republished with permission of the author
Released: May 2, 2001
Man: The Endangered Species
By Glenn Woiceshyn
Imagine you are a farmer whose livelihood depends on water from a nearby reservoir.
The government knows this but cuts off your regular supply to save some fish. You suffer
crippling damages to crops and livestock-but are told that the fishes' "interests"
A tall fish tale? No, it actually happened on April 6, 2001, in the Klamath Basin
to about 1,400 Oregon farmers who produce hay, potatoes and cattle on roughly 200,000
acres of land. Enforcing the Endangered Species Act (ESA), the Bureau of Reclamation cut
off the water that these farmers normally receive-and desperately need-from the Klamath
Irrigation Project (near the Oregon-California border) to protect "endangered" Sucker fish
According to state representative Bill Garrard, this single government action
"sacrifices more than $65 million in farm income and risks more than $45 million in
secondary income to the local community."
The endangered Oregon farmers had requested an injunction to restore irrigation
flows; but on May 1 U.S. District Judge Ann Aiken effectively fed them to the fish:
"Threats to the continued existence of endangered and threatened species constitute
This vicious government assault on Oregon farmers is but one of countless examples
of the ESA being used to block productive activities-i.e., activities beneficial to
people-such as farming, mining, forestry and hydroelectric power. The Northern Spotted Owl
became famous when timber production was virtually halted in the Northwest to protect the
species. Near Bakersfield, California, a farmer was arrested in 1994 by Fish and Wildlife
officers for inadvertently killing five Tipton kangaroo rats while plowing his own field.
His tractor and plow were seized as "murder weapons." Under the ESA, he faced heavy fines
and three years in prison. Most recently, the ESA was used by environmentalists to block
power generation in the Northwest, thereby contributing to the costly blackouts wreaking
havoc on Californians.
What motivates environmentalists to protect "endangered" species, with so much zeal
that they are oblivious to the harm inflicted on people?
Some environmentalists assert that "species diversity" is extremely beneficial to
man. But environmentalists are the staunchest opponents of genetic engineering-which has
vast potential for creating new species. Some environmentalists assert that an endangered
species could possess medical secrets beneficial to man. But, in 1991, when
taxol-processed from the Pacific yew tree-was discovered to be highly effective in
treating certain forms of cancer, environmentalists blocked harvesting of the yew tree.
Whenever man's needs conflict with the "interests of nature," environmentalists take the
side of nature.
The real motive behind environmentalism is stated by David Graber (a biologist with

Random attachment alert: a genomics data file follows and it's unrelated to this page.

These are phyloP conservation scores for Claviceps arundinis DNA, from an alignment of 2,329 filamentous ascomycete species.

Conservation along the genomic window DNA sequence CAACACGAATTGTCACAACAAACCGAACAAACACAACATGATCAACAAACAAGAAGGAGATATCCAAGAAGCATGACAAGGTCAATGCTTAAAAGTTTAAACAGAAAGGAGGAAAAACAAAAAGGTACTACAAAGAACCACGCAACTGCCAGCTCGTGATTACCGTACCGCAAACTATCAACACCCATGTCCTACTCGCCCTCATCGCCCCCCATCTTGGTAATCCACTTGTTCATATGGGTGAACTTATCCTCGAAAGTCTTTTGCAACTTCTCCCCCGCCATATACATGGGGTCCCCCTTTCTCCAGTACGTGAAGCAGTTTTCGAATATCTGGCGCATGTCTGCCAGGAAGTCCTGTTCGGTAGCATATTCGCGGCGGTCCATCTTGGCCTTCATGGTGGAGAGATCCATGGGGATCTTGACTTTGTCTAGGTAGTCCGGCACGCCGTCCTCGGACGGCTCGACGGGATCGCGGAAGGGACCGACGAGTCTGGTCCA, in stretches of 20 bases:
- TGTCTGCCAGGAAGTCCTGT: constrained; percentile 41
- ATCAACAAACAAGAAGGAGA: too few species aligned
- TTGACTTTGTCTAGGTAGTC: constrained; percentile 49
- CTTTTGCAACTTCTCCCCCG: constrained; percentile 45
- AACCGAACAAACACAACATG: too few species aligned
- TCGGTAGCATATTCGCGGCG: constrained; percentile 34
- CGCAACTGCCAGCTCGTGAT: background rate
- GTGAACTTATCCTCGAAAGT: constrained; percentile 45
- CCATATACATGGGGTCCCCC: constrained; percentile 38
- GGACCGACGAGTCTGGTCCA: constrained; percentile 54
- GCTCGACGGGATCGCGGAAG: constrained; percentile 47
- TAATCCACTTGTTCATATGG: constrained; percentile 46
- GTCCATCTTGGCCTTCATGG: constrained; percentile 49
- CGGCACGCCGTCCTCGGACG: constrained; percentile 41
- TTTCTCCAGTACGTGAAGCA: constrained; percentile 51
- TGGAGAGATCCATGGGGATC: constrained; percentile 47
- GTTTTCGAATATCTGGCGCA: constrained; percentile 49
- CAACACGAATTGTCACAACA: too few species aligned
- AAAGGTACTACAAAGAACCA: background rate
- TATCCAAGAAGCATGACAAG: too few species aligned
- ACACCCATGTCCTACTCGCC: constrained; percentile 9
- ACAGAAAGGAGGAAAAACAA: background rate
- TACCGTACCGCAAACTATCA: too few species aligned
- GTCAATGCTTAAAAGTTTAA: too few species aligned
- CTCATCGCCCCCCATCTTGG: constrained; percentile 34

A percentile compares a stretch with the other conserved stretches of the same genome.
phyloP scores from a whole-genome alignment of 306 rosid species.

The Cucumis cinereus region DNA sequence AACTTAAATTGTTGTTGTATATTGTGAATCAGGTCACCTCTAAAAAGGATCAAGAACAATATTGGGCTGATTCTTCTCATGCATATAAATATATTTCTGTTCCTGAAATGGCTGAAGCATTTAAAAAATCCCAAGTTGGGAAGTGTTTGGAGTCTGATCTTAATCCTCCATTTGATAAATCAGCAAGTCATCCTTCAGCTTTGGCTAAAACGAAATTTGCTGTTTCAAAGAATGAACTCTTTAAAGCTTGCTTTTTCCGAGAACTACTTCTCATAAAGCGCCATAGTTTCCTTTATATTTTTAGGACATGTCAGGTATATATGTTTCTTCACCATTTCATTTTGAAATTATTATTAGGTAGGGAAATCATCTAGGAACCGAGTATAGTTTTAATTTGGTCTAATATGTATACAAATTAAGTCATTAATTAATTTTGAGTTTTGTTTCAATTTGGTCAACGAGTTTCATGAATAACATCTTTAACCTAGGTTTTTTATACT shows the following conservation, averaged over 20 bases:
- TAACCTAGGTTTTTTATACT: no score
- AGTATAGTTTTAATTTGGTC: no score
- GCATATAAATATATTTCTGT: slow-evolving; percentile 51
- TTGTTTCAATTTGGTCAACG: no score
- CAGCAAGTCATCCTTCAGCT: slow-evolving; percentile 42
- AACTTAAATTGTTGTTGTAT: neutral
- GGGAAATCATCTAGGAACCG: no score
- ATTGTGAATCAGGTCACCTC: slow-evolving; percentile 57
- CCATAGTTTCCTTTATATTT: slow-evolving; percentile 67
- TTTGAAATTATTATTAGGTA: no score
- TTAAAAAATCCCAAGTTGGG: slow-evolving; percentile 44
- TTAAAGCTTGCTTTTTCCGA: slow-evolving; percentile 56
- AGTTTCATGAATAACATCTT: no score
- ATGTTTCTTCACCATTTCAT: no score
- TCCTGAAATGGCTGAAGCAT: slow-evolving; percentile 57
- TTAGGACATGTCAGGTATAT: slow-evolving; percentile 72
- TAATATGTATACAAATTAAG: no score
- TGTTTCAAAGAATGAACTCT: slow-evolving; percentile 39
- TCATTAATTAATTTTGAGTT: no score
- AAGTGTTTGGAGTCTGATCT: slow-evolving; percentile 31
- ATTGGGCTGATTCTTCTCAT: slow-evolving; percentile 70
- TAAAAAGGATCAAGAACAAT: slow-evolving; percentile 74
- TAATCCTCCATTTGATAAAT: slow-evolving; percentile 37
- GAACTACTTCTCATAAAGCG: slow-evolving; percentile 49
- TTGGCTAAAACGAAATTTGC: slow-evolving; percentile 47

the U.S. National Park Service): "We are not interested in the utility of a particular
species, or free-flowing river, or ecosystem to mankind. They have intrinsic value, more
value-to me-than another human body, or a billion of them."
This "intrinsic value" ethic means that man must value nature-not for any benefit
to man, but because nature is somehow a value in and of itself. Hence, nature must be kept
pristine despite the harm this causes man. We must halt activities beneficial to us, such
as farming, forestry and treatment of cancer, in order to safeguard fish, birds, trees and
Throughout history, people were told to sacrifice their lives to God, the
community, the state or the Fuhrer-all with deadly consequences. Now we are being told to
sacrifice our lives to nature. And current environmental legislation, such as the ESA,
provides government with massive powers to enforce such sacrifices. What disasters could
such power lead to?
Some environmentalists have expressed their wish. "Until such time as Homo sapiens
should decide to rejoin nature," writes biologist Graber, "some of us can only hope for
the right virus to come along." City University of New York philosophy professor Paul
Taylor adds: "[T]he ending of the human epoch on Earth would most likely be greeted with a
hearty 'Good Riddance.'"
While extreme, these anti-human sentiments are logically consistent with environmentalism's "intrinsic value" philosophy: Since man survives only by conquering
nature, man is an inherent threat to the "intrinsic value" of nature and must therefore be
eliminated. Environmentalism makes man the endangered species.
The only antidote to these haters of mankind and their anti-human philosophy is to
uphold man's right to pursue his own life by means of his productive activities. Congress
should begin the process of rescinding the ESA and any environmental legislation that
allows government to sacrifice people to nature.
Meanwhile, Oregon farmers desperately need water to save their crops and cattle,
and will stage a peaceful, "last hope" protest on May 7, in Klamath Falls, Oregon. The
Bush Administration has the authority to grant exemptions to the ESA and should do so
unequivocally in the name of man's right to "life, liberty and the pursuit of happiness."
Glenn Woiceshyn is a senior writer for the Ayn Rand Institute in Marina del Rey, Calif.
The Institute promotes the philosophy of Ayn Rand, author of Atlas Shrugged and The
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